Lemelson et al v. Wells Fargo Bank NA, No. 2:2022cv01202 - Document 20 (W.D. Wash. 2022)

Court Description: ORDER granting Defendant's 15 Motion to Dismiss. Plaintiffs' claims are DISMISSED with prejudice. Signed by Judge James L. Robart. (LH)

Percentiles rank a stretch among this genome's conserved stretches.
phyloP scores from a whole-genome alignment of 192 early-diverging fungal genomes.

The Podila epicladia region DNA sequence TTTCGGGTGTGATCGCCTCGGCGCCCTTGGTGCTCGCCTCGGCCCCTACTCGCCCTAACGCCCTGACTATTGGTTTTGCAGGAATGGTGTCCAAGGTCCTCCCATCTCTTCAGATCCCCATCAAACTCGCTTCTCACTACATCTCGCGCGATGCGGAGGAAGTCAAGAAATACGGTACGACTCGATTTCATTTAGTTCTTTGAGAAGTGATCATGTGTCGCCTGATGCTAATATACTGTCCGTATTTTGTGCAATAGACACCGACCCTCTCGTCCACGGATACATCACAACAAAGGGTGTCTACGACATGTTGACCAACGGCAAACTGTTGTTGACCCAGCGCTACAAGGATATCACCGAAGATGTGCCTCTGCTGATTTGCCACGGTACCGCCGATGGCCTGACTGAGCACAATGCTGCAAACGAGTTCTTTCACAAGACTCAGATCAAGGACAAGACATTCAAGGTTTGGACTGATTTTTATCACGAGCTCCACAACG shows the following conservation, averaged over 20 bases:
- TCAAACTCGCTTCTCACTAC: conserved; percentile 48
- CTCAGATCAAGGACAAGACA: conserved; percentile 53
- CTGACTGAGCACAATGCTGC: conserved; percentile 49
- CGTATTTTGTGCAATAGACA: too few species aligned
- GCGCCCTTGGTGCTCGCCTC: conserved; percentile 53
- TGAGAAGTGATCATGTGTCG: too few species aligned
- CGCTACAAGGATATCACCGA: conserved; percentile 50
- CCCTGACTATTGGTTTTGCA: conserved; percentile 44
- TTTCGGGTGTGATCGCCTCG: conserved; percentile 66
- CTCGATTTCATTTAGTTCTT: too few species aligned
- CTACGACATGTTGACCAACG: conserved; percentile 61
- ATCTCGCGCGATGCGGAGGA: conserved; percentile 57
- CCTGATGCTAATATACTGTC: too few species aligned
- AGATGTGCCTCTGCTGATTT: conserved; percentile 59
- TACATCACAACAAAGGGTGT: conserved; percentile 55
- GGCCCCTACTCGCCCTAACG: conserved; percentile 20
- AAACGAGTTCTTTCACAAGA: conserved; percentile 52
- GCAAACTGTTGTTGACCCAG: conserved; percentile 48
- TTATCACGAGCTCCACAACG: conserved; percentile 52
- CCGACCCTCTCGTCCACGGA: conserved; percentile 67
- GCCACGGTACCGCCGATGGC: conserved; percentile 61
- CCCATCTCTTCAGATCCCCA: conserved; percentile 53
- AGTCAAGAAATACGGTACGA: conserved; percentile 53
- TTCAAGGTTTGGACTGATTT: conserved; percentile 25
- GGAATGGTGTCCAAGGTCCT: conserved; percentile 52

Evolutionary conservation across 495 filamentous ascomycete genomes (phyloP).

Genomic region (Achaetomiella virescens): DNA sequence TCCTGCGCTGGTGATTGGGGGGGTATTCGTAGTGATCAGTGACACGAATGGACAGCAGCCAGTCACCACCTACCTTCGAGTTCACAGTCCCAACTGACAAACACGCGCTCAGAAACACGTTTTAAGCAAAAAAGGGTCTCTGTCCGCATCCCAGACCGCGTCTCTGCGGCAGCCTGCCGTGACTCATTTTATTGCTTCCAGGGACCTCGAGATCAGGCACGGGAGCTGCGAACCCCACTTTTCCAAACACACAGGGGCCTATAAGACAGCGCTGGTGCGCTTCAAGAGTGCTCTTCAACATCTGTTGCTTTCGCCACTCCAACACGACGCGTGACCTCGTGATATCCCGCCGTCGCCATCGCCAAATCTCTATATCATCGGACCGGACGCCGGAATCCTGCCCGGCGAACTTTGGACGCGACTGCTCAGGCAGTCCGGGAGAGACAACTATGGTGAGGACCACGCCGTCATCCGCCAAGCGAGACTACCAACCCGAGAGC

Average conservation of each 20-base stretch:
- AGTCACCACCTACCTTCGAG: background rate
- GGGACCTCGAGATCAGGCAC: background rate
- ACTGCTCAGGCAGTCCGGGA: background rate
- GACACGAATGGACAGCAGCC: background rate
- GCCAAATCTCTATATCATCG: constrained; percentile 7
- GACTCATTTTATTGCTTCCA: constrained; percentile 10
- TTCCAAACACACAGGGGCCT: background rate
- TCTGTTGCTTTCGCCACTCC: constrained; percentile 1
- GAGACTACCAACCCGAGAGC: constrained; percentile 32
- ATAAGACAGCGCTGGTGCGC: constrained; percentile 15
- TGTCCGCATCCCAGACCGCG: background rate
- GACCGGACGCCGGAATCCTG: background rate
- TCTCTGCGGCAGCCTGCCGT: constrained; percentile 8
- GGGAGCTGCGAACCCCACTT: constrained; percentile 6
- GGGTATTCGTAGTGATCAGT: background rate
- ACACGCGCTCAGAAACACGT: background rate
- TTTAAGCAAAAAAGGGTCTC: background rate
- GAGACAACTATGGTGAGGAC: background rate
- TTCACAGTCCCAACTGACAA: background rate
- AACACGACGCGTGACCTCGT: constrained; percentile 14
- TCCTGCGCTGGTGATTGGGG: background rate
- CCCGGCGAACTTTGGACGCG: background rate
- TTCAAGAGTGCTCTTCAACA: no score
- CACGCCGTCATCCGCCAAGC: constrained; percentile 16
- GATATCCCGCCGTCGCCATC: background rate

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Lemelson et al v. Wells Fargo Bank NA Doc. 20 Case 2:22-cv-01202-JLR Document 20 Filed 11/21/22 Page 1 of 15 1 2 3 4 5 6 7 UNITED STATES DISTRICT COURT WESTERN DISTRICT OF WASHINGTON AT SEATTLE 8 9 10 CAROLYN LEMELSON, et al., ORDER Plaintiffs, 11 CASE NO. C22-1202JLR v. 12 13 WELLS FARGO BANK, N.A., Defendant. 14 15 I. INTRODUCTION 16 Before the court is Defendant Wells Fargo Bank, N.A.’s (“Wells Fargo”) motion 17 to dismiss Plaintiffs Carolyn Lemelson and Pacific Doodles, LLC’s (“Pacific Doodles”) 18 (collectively, “Plaintiffs”) amended complaint. (Mot. (Dkt. # 15); Reply (Dkt. # 19).) 19 Plaintiffs oppose Wells Fargo’s motion. (Resp. (Dkt. # 17).) The court has considered 20 the motion, all materials submitted in support of and in opposition to the motion, and the 21 22 ORDER - 1 Dockets.Justia.com Case 2:22-cv-01202-JLR Document 20 Filed 11/21/22 Page 2 of 15 1 governing law. Being fully advised, 1 the court GRANTS Wells Fargo’s motion to 2 dismiss Plaintiffs’ amended complaint and DISMISSES Plaintiffs’ claims with prejudice. 3 4 II. BACKGROUND On May 31, 2022, Ms. Lemelson was depositing funds at a Wells Fargo branch in 5 Mount Vernon, Washington. (Am. Compl. (Dkt. # 13) ¶ 7.) Plaintiffs allege that the 6 bank’s manager and security guard “verbally accosted” Ms. Lemelson’s family, “with 7 two small children present,” called the police, and falsely accused the family of trespass 8 after “apparently taking issue with how Ms. Lemelson’s significant other parked.” (Id. 9 ¶ 8.) Ms. Lemelson then instructed the bank manager to close her accounts, “as she had 10 the right to do under RCW 62A.4-403(a).” (Id. ¶ 9.) The bank manager, however, 11 refused to close the accounts as the police arrived to take statements. (Id. ¶ 10.) 12 According to Ms. Lemelson, after this encounter, Wells Fargo made multiple 13 unauthorized transfers of funds from her account and the account of her business, Pacific 14 Doodles, to third parties who were not authorized to receive those funds. (Id. ¶¶ 1, 11.) 15 Plaintiffs allege that these transfers “were not properly payable and were not properly 16 charged against the subject account as required by RCW 62A.4-401.” (Id. ¶ 12.) They 17 further allege that the unauthorized transfers resulted in Plaintiffs missing payments, 18 including real estate mortgage payments. (Id. ¶ 13.) 19 20 21 22 1 Wells Fargo requests oral argument on the motion; Plaintiffs do not. (See Mot. at 1; Resp. at 1.) The court, however, concludes that oral argument would not be helpful to its disposition of the motion. See Local Rules W.D. Wash. LCR 7(b)(4). ORDER - 2 Case 2:22-cv-01202-JLR Document 20 Filed 11/21/22 Page 3 of 15 1 Plaintiffs filed this lawsuit against Wells Fargo in Skagit County Superior Court 2 on July 29, 2022, alleging claims against Wells Fargo for breach of contract; unfair or 3 deceptive business practices in violation of the Washington Consumer Protection Act, 4 RCW 19.86.010 et seq. (“WCPA”); and the tort of outrage. (Compl. (Dkt. # 1-1) 5 ¶¶ 14-27.) On August 29, 2022, Wells Fargo timely removed the action to this court on 6 the basis of diversity jurisdiction. (Not. of Removal (Dkt. # 1).) 7 On October 3, 2022, the court granted in part and denied in part Wells Fargo’s 8 motion to dismiss Plaintiffs’ original complaint. (10/3/22 Order (Dkt. # 12); see 1st 9 MTD (Dkt. # 5-1).) First, the court dismissed Plaintiffs’ breach of contract claim with 10 leave to amend because Plaintiffs did not identify the contract or contractual provision(s) 11 that they alleged Wells Fargo breached and because Plaintiffs did not allege that they 12 completed the conditions precedent to maintain a claim under RCW 62A.4-401(a). 13 (10/3/22 Order at 4-5.) Second, the court denied Wells Fargo’s motion to dismiss 14 Plaintiffs’ WCPA claim because it moved to dismiss solely on the ground that Plaintiffs 15 failed to adequately allege a per se violation of the WCPA based on a violation of RCW 16 62A.4-401. (Id. at 5-7.) Finally, the court dismissed Plaintiffs’ outrage claim with leave 17 to amend because Plaintiffs did not sufficiently allege conduct by Wells Fargo that was 18 so “outrageous in character, and so extreme in degree” as to impose liability. (Id. at 7-9 19 (quoting Reyes v. Yakima Health Dist., 419 P.3d 819, 825 (Wash. 2018)).) The court 20 warned Plaintiffs that failure to timely file an amended complaint that addressed the 21 deficiencies identified in its order would result in the dismissal of Plaintiffs’ breach of 22 contract and outrage claims with prejudice. (Id. at 9-10.) ORDER - 3 Case 2:22-cv-01202-JLR Document 20 Filed 11/21/22 Page 4 of 15 1 Plaintiffs timely filed their amended complaint on October 14, 2022, again 2 bringing claims against Wells Fargo for breach of contract, unfair or deceptive business 3 practices, and the tort of outrage. (See generally Am. Compl.) They also added a new 4 claim for conversion. (See id.) Wells Fargo filed the instant motion to dismiss Plaintiffs’ 5 amended complaint on October 26, 2022. (Mot.) 6 III. 7 Below, the court sets forth the legal standard for reviewing motions to dismiss 8 before considering Wells Fargo’s motion. 9 A. 10 ANALYSIS Legal Standard Federal Rule of Civil Procedure 12(b)(6) provides for dismissal when a complaint 11 “fail[s] to state a claim upon which relief can be granted.” Fed. R. Civ. P. 12(b)(6). 12 Under this standard, the court construes the complaint in the light most favorable to the 13 nonmoving party, Livid Holdings Ltd. v. Salomon Smith Barney, Inc., 416 F.3d 940, 946 14 (9th Cir. 2005), and asks whether the complaint contains “sufficient factual matter, 15 accepted as true, to ‘state a claim to relief that is plausible on its face,’” Ashcroft v. Iqbal, 16 556 U.S. 662, 678 (2009) (quoting Bell Atl. Corp. v. Twombly, 550 U.S. 544, 570 17 (2007)). The court is not, however, required to accept as true legal conclusions or 18 “formulaic recitation[s] of the legal elements of a cause of action.” Chavez v. United 19 States, 683 F.3d 1102, 1008 (9th Cir. 2012). “A claim has facial plausibility when the 20 plaintiff pleads factual content that allows the court to draw the reasonable inference that 21 the defendant is liable for the misconduct alleged.” Iqbal, 556 U.S. at 678. 22 ORDER - 4 Case 2:22-cv-01202-JLR Document 20 Filed 11/21/22 Page 5 of 15 1 A district court that dismisses a claim under Rule 12(b)(6) should generally grant 2 leave to amend, “unless it determines that the pleading could not possibly be cured by the 3 allegation of other facts.” Lopez v. Smith, 203 F.3d 1122, 1127 (9th Cir. 2000) (quoting 4 Doe v. United States, 58 F.3d 494, 497 (9th Cir. 1995)). The court has especially broad 5 discretion to grant or deny leave to amend where the plaintiff has already filed an 6 amended complaint. Sisseton-Wahpeton Sioux Tribe v. United States, 90 F.3d 351, 355 7 (9th Cir. 1996). 8 B. 9 Breach of Contract Plaintiffs allege that Wells Fargo breached its “standard depository account 10 contract” and “acted contrary to RCW 62A.4-401,” a provision of Washington’s 11 codification of the Uniform Commercial Code (“UCC”), by refusing to close their 12 accounts when Ms. Lemelson instructed it to do so and by making unauthorized transfers 13 of funds from Plaintiffs’ accounts to other unspecified accounts. (Am. Compl. ¶¶ 15-17.) 14 Plaintiffs appear to base their claim on RCW 62A.4-401(a), which states: 15 16 A bank may charge against the account of a customer an item that is properly payable from that account even though the charge creates an overdraft. An item is properly payable if it is authorized by the customer and is in accordance with any agreement between the customer and the bank. 17 RCW 62A.4-401(a). 18 Wells Fargo contends that Plaintiffs’ amended complaint still does not plausibly 19 allege a breach of contract claim because, although Plaintiffs now allege that Wells Fargo 20 breached its “standard depository account contract,” they have not identified the 21 contractual provision or provisions that they allege Wells Fargo breached. (Mot. at 4-5 22 ORDER - 5 Case 2:22-cv-01202-JLR Document 20 Filed 11/21/22 Page 6 of 15 1 (citing 10/3/22 Order at 4).) They further argue that Plaintiffs still have not alleged that 2 they met the conditions precedent to maintain a claim under RCW 62A.4-401. (Id. at 5-7 3 (citing 10/3/22 Order at 4).) 4 As it did in its prior order, the court begins with Wells Fargo’s first argument. A 5 plaintiff in a contract action must allege the existence of a valid contract between the 6 parties, breach, and resulting damage. See Lehrer v. State, Dep’t of Soc. & Health Servs., 7 5 P.3d 722, 727 (Wash. Ct. App. 2000). A breach of contract is actionable only if the 8 contract imposes a duty, the duty is breached, and the breach proximately causes damage 9 to the claimant. Nw. Indep. Forest Mfrs. v. Dep’t of Lab. & Indus., 899 P.2d 6, 9 (Wash. 10 Ct. App. 1995). Here, although Plaintiffs now allege that their interactions with Wells 11 Fargo were governed by Wells Fargo’s “standard depository account contract,” they 12 neither provide a copy of the contract nor identify the contractual provision or provisions 13 that they allege Wells Fargo breached. 2 (Am. Compl. ¶¶ 15-17.) Because Plaintiffs 14 provide neither the contract nor the terms that they allege were breached, the court cannot 15 determine what duties that contract imposes on Wells Fargo and whether Wells Fargo 16 breached those duties. Indeed, Plaintiffs acknowledge that the contract is silent regarding 17 the alleged conduct. (Resp. at 3 (stating that “Wells Fargo’s standard depository contract 18 does not specifically forbid diverting funds from a customer’s account”).) Plaintiffs ask 19 20 21 22 2 Plaintiffs protest that they were unable to obtain a copy of the contract and attach it to their amended complaint due to health issues suffered by Ms. Lemelson and her attorney before they filed the amended complaint. (Resp. at 2.) Counsel, however, should have obtained the contract that Plaintiffs allege was breached as part of their due diligence and investigation before filing a claim for breach of contract. See Fed. R. Civ. P. 11(b). ORDER - 6 Case 2:22-cv-01202-JLR Document 20 Filed 11/21/22 Page 7 of 15 1 the court, therefore, to either “incorporate[] into the contract” RCW 62A.4-401 and RCW 2 30A.22.090 (stating that “during the lifetime of a depositor . . . funds on deposit in a 3 single account belong to the depositor”) or infer a “term which is reasonable in the 4 circumstances” to enforce the contract against Wells Fargo. (Resp. at 3-4 (quoting Estate 5 of Carter v. Carden, 455 P.3d 197, 202 (Wash. Ct. App. 2019)).) The court declines 6 Plaintiffs’ invitation to infer or incorporate additional terms into a contract that it has 7 never seen. See Estate of Carter, 455 P.3d at 203-05 (discussing in detail the terms of the 8 contract at issue). Accordingly, the court GRANTS Wells Fargo’s motion to dismiss 9 Plaintiffs’ breach of contract claim. Because the court has already given Plaintiffs an 10 opportunity to cure the deficiencies in their breach of contract claim, the court 11 DISMISSES the claim with prejudice. See Lopez, 203 F.3d at 1127. 12 Wells Fargo’s second argument appears to depend on construing Plaintiffs’ 13 purported breach of contract claim as also alleging a claim for a violation of RCW 14 62A.4-401. Plaintiffs first argue that RCW 62A.4-406(f)’s requirement that “customers 15 notify banks of unauthorized signatures, alterations, or indorsements [as] a condition 16 precedent to bringing suit” under RCW 62A.4-401(a), Travelers Cas. & Sur. Co. v. 17 Wash. Tr. Bank, 383 P.3d 512, 520-21 (Wash. 2016), does not apply because Wells Fargo 18 does not allege that it suffered a “loss.” (Resp. at 4-5.) The requirement that the bank 19 prove a loss, however, appears in RCW 62A.4-406(d)(1); RCW 62A.4-406(f) does not 20 include any such requirement. See RCW 62A.4-406(d)(1), (f). 21 22 Plaintiffs also argue that RCW 62A.4-406(f)’s notice requirement does not apply because they do not allege that Wells Fargo transferred the funds from their accounts ORDER - 7 Case 2:22-cv-01202-JLR Document 20 Filed 11/21/22 Page 8 of 15 1 based on an instrument with an “unauthorized signature or alteration.” (Resp. at 4-5 2 (quoting RCW 62A.4-406(d)(1)).) But under Article 4-401 of the UCC, “[a]n item is 3 properly payable when it is signed with a genuine or authorized signature of the 4 drawer, and all indorsements are genuine or authorized, or otherwise effective, as by 5 operation of a rule of preclusion or the impostor rule.” 6C Ronald A. Anderson & Lary 6 Lawrence, Anderson on the Uniform Commercial Code § 4-401:55 (3d. ed. 2000) (cited 7 with approval by Travelers Cas. & Sur. Co., 383 P.3d at 521). And an “item” within the 8 meaning of Article 4 of the UCC is “an instrument or a promise or order to pay money 9 handled by a bank for collection or payment.” RCW 62A.4-104(a)(9). Plaintiffs do not 10 explain which “items” were not “properly payable,” why they were not “properly 11 payable,” or how the transactions they challenge violated RCW 62A.4-401 if they were 12 not based on an instrument with an unauthorized signature or alteration. (See generally 13 Am. Compl.; Resp.) Thus, because Plaintiffs again failed to allege that they reviewed 14 their statements and notified the bank of any alleged unauthorized transactions as 15 required by RCW 62A.4-406(f), the court DISMISSES their claim for violation of RCW 16 62A.4-401(a) with prejudice. See Lopez, 203 F.3d at 1127. 17 C. 18 Unfair or Deceptive Business Practices The WCPA makes unlawful “[u]nfair methods of competition and unfair or 19 deceptive acts or practices in the conduct of any trade or commerce.” RCW 19.86.020. 20 To prevail under the WCPA, a plaintiff must show that (1) an unfair or deceptive act or 21 practice, (2) occurred in the course of trade or commerce, (3) impacted the public 22 interest, (4) injured the plaintiff’s business or property, and (5) was caused by the ORDER - 8 Case 2:22-cv-01202-JLR Document 20 Filed 11/21/22 Page 9 of 15 1 defendant. Hangman Ridge Training Stables, Inc. v. Safeco Title Ins. Co., 719 P.2d 531, 2 533-34 (Wash. 1986). A WCPA claim “may be predicated on a per se violation of 3 statute, an act or practice that has the capacity to deceive substantial portions of the 4 public, or an unfair or deceptive act not regulated by statute but in violation of public 5 interest.” Klem v. Wash. Mut. Bank, 295 P.3d 1179, 1187 (Wash. 2013). The court has 6 already held that Plaintiffs cannot establish a per se violation because the Washington 7 legislature has not declared that a violation of the UCC constitutes a per se violation of 8 the WCPA. (10/3/22 Order at 6 n.4 (citing McClellon v. Bank of Am., N.A., No. 9 C18-0829JCC, 2018 WL 4852628, at *5 (W.D. Wash. Oct. 5, 2018)).) Plaintiffs must, 10 therefore, plausibly allege another ground for the public interest element of their WCPA 11 claim. 12 “Where an unfair or deceptive act or practice is not based on a statutory violation, 13 a plaintiff must show that ‘the alleged act had the capacity to deceive a substantial 14 portion of the public.’” McClellon, 2018 WL 4852628, at *5 (quoting Hangman Ridge, 15 719 P.2d at 535). “An alleged deceptive act or practice does not meet this requirement if 16 it is ‘unique to the relationship between plaintiff and defendant.’” Id. (quoting Behnke v. 17 Ahrens, 294 P.3d 729, 736 (Wash. Ct. App. 2012)). Thus, “[t]o establish an unfair or 18 deceptive act, there must be shown a real and substantial potential for repetition, as 19 opposed to a hypothetical possibility of an isolated unfair or deceptive act’s being 20 repeated.” Behnke, 294 P.3d at 737 (quoting Michael v. Mosquera–Lacy, 200 P.3d 695, 21 700 (Wash. 2009)). “[I]t is the likelihood that additional plaintiffs have been or will be 22 ORDER - 9 Case 2:22-cv-01202-JLR Document 20 Filed 11/21/22 Page 10 of 15 1 injured in exactly the same fashion that changes a factual pattern from a private dispute to 2 one that affects the public interest.” Hangman Ridge, 719 P.2d at 538. 3 Here, Plaintiffs allege that Wells Fargo engaged in unfair or deceptive acts or 4 practices by refusing to close their accounts when Ms. Lemelson instructed it do so on 5 May 31, 2022, and by subsequently making unauthorized transfers of funds in violation 6 of their contracts and RCW 62A.4-401. (Am. Compl. ¶¶ 21-23.) They further summarily 7 allege that these actions by Wells Fargo “pose[] a risk of repetition.” (Id.) As Wells 8 Fargo points out, however, Plaintiffs’ WCPA claim, as alleged, arises out of 9 circumstances that are unique to the relationship between Plaintiffs and Wells Fargo: a 10 dispute about parking; Wells Fargo’s act of calling the police regarding the dispute; 11 Wells Fargo’s refusal to close the accounts as police arrived to take statements; and Wells 12 Fargo’s subsequent retaliatory acts of making unauthorized transfers of funds from 13 Plaintiffs’ accounts. (Mot. at 8-10; see Am. Compl. ¶¶ 7-13, 19-24; see also id. ¶ 26 14 (alleging that Wells Fargo “vindictively refuse[d] to follow customer instructions to close 15 Plaintiffs’ accounts and ma[de] unauthorized transfers from” those accounts).) In 16 response, Plaintiffs argue that “either Wells Fargo’s mistreatment of Plaintiffs was 17 unique, in which case Plaintiffs’ ‘outrage’ claim has a good chance of success, or Wells 18 Fargo (at least at that particular branch) often treats its customers this way, in which case 19 there is a likelihood of repetition.” (Resp. at 6.) This is a false dichotomy. That conduct 20 may be “unique” to a specific customer does not mean that the conduct is sufficiently 21 “extreme and outrageous” to meet the high bar necessary to state a claim for outrage. 22 (See infra Section III.D.) Because the amended complaint fails to include facts which, if ORDER - 10 Case 2:22-cv-01202-JLR Document 20 Filed 11/21/22 Page 11 of 15 1 accepted as true, would plausibly establish that Wells Fargo’s acts are capable of 2 repetition and thus affect the public interest, Plaintiffs do not state a claim for violation of 3 the WCPA. For this reason, the court GRANTS Wells Fargo’s motion to dismiss 4 Plaintiffs’ WCPA claim. Because the court finds that an amendment to the claim would 5 be futile, the court DISMISSES the claim with prejudice. See Lopez, 203 F.3d at 1127. 6 D. 7 Outrage “The elements of a claim for the tort of outrage or the intentional infliction of 8 emotional distress are ‘(1) extreme and outrageous conduct, (2) intentional or reckless 9 infliction of emotional distress, and (3) actual result to plaintiff of severe emotional 10 distress.’” Reyes v. Yakima Health Dist., 419 P.3d 819, 825 (Wash. 2018) (quoting 11 Kloepfel v. Bokor, 66 P.3d 630, 632 (Wash. 2003)). Qualifying “conduct must be ‘so 12 outrageous in character, and so extreme in degree, as to go beyond all possible bounds of 13 decency, and to be regarded as atrocious, and utterly intolerable in a civilized 14 community.’” Id. (quoting Grimsby v. Samson, 530 P.2d 291, 295 (Wash. 1975)). The 15 conduct must be such that “the recitation of the facts to an average member of the 16 community would arouse his resentment against the actor and lead him to exclaim 17 ‘Outrageous!’” Kloepfel, 66 P.3d at 632 (quoting Reid v. Pierce Cnty., 961 P.2d 333, 337 18 (Wash. 1998)). Indeed, “[t]he law intervenes only where the distress inflicted is so 19 severe that no reasonable person could be expected to endure it.” Saldivar v. Momah, 20 186 P.3d 1117, 1130 (Wash. Ct. App. 2008), as amended (July 15, 2008) (citing 21 Restatement (Second) of Torts § 46 cmt. j, at 77 (Am. Law Inst. 1965)). Thus, “the tort 22 of outrage ‘does not extend to mere insults, indignities, threats, annoyances, petty ORDER - 11 Case 2:22-cv-01202-JLR Document 20 Filed 11/21/22 Page 12 of 15 1 oppressions, or other trivialities’” because the law expects plaintiffs to “be hardened to a 2 certain degree of rough language, unkindness and lack of consideration.” Kloepfel, 66 3 P.3d at 632 (quoting Grimsby, 530 P.2d at 295). Although the question of whether 4 conduct is sufficiently outrageous is ordinarily for the jury, it is “initially for the court to 5 determine if reasonable minds could differ on whether the conduct was sufficiently 6 extreme to result in liability.” Dicomes v. State, 782 P.2d 1002, 1012 (Wash. 1989). 7 As they did in their initial complaint, Plaintiffs allege that Wells Fargo’s manager 8 and security personnel “engaged in extreme and outrageous conduct [by] accosting Ms. 9 Lemelson’s young family in the parking lot of the bank and falsely accusing them, 10 including the young children, of trespass and calling the police, and causing the police to 11 appear.” (Am. Compl. ¶ 26.) In their amended complaint, they further allege that Wells 12 Fargo “exacerbated its conduct by vindictively refusing to follow customer instructions to 13 close Plaintiffs’ accounts and making unauthorized transfers from Plaintiffs’ accounts.” 14 (Id.) This conduct, according to Plaintiffs, “recklessly or intentionally inflicted emotional 15 distress upon Ms. Lemelson and her children” and caused Ms. Lemelson damages. (Id. 16 ¶¶ 27-28.) 17 Wells Fargo contends that Plaintiffs’ added allegations that Wells Fargo refused to 18 close and made unauthorized transfers from their bank accounts are not enough to 19 establish that Wells Fargo’s conduct was sufficiently “outrageous in character, and 20 extreme in degree” to support an outrage claim. (Mot. at 10-12.) Plaintiffs respond that 21 “to give [a] customer no practical choice but to keep coming back” after having been 22 rude to and calling the police on that customer and to “harass the customer by stealing ORDER - 12 Case 2:22-cv-01202-JLR Document 20 Filed 11/21/22 Page 13 of 15 1 funds” should be enough to survive the motion to dismiss. (Resp. at 5.) The court, 2 however, agrees with Wells Fargo. The conduct Plaintiffs describe in their amended 3 complaint is the same conduct they described in their initial complaint, simply repeated in 4 the “outrage” section of the amended complaint. (Compare Compl. ¶¶ 7-13, 24-27; with 5 Am. Compl. ¶¶ 7-13, 25-28.) This conduct, again, is not so outrageous or extreme “as to 6 go beyond all possible bounds of decency, and to be regarded as atrocious, and utterly 7 intolerable in a civilized community,” Grimsby, 530 P.2d at 295, particularly when 8 compared with the types of conduct that courts have found to meet the outrage threshold 9 (see 10/3/22 Order at 9 (citing cases)). Accordingly, the court GRANTS Wells Fargo’s 10 motion to dismiss Plaintiffs’ outrage claim and DISMISSES that claim with prejudice 11 and without leave to amend. See Lopez, 203 F.3d at 1127. 12 E. 13 Conversion Plaintiffs added a new claim for conversion in their amended complaint. (Am. 14 Compl. ¶¶ 29-34.) They allege that they “entrusted money to [Wells Fargo] on the 15 understanding that they had the right to withdraw their deposited funds at-will”; that 16 Wells Fargo “was obliged to return the deposited funds at Plaintiffs’ direction”; and that 17 Wells Fargo “wrongly interfered with Plaintiffs’ ownership of their deposited funds by 18 [(1)] refusing to close the accounts upon Plaintiffs’ instruction”; (2) “retaining Plaintiffs’ 19 deposited funds after being directed to close the accounts”; and (3) “disbursing [the 20 funds] to third parties without Plaintiffs’ authorization.” (Id.) 21 22 Wells Fargo argues that Plaintiffs’ conversion claim must be dismissed because “(1) the UCC displaces the common law with respect to issues of unauthorized ORDER - 13 Case 2:22-cv-01202-JLR Document 20 Filed 11/21/22 Page 14 of 15 1 transactions involving deposit accounts and related banking products; (2) the independent 2 duty doctrine bars Plaintiffs’ conversion claim; and (3) funds held in a deposit account 3 cannot be converted.” (Mot. at 15.) Plaintiffs respond only to Wells Fargo’s first 4 argument that the UCC displaces common-law claims relating to bank accounts and 5 assert that they pleaded the conversion claim in the alternative in case Wells Fargo proves 6 that their bank accounts “fail to qualify for protection under the UCC.” (Resp. at 6-7.) 7 They do not address Wells Fargo’s second and third arguments. (Id.) 8 9 “A conversion is the act of willfully interfering with any chattel, without lawful justification, whereby any person entitled thereto is deprived of the possession of it.” 10 Reliance Ins. Co. v. U.S. Bank of Wash., N.A., 143 F.3d 502, 506 (9th Cir. 1998) (quoting 11 Pub. Util. Dist. v. Wash. Pub. Power Supply Sys., 705 P.2d 1195, 1211 (1985)). The tort 12 “traditionally involves wrongful taking and carrying away of something tangible.” Id. 13 Thus, “bank accounts generally cannot be the subject of conversion, because they are not 14 specific money, but only an acknowledgment by the bank of a debt to its depositor.” Id.; 15 see also Peters v. Sjoholm, 631 P.2d 937, 940 (Wash. 1981) (“Once money is deposited 16 in general bank account, title to the money passes to the bank, and the bank and the 17 depositor assume the relationship of debtor and creditor, respectively.”). Plaintiffs offer 18 no authority to the contrary. Therefore, the court GRANTS Wells Fargo’s motion to 19 dismiss Plaintiffs’ conversion claim. (See generally Resp.) Because the court finds that 20 amendment of the claim would be futile, the court DISMISSES the claim with prejudice. 21 // 22 // ORDER - 14 Case 2:22-cv-01202-JLR Document 20 Filed 11/21/22 Page 15 of 15 1 2 IV. CONCLUSION For the foregoing reasons, the court GRANTS Wells Fargo’s motion to dismiss 3 Plaintiffs’ amended complaint (Dkt. # 15). Plaintiffs’ claims are DISMISSED with 4 prejudice. 5 Dated this 21st day of November, 2022. 6 7 A 8 JAMES L. ROBART United States District Judge 9 10 11 12 13 14 15 16 17 18 19 20 21 22 ORDER - 15